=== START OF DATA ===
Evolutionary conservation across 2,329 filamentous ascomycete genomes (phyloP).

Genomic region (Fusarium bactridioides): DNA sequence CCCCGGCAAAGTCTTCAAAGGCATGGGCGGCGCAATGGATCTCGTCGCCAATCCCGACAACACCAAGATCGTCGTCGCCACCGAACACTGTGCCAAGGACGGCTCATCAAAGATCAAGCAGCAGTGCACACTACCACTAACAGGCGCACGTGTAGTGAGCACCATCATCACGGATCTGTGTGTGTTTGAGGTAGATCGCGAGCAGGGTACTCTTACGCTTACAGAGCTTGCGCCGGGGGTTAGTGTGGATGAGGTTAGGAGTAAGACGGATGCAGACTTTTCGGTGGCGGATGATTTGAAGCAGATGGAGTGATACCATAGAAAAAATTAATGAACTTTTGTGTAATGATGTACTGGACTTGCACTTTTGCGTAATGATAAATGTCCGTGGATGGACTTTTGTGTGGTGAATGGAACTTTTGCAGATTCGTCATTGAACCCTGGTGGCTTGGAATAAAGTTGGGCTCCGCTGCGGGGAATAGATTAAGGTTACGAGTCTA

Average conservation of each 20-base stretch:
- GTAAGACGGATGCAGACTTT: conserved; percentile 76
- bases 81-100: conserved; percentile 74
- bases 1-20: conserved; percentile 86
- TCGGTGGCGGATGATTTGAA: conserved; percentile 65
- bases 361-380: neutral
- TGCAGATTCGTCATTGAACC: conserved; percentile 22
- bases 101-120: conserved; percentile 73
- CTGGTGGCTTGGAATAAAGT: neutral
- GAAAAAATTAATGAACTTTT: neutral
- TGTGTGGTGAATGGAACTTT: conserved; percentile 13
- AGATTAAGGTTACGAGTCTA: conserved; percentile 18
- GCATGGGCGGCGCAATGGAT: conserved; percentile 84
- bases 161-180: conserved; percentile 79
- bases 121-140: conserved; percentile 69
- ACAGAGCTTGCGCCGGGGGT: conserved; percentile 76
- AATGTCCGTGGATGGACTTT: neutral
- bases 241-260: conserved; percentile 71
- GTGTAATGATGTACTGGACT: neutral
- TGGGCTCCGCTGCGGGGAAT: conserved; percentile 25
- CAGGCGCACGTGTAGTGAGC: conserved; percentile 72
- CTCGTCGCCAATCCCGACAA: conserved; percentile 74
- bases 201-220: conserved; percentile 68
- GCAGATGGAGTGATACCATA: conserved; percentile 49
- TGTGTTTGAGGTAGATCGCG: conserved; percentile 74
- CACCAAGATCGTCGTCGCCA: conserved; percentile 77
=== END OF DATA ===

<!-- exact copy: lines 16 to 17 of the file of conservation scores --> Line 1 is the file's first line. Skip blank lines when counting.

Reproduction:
- bases 161-180: conserved; percentile 79
- bases 121-140: conserved; percentile 69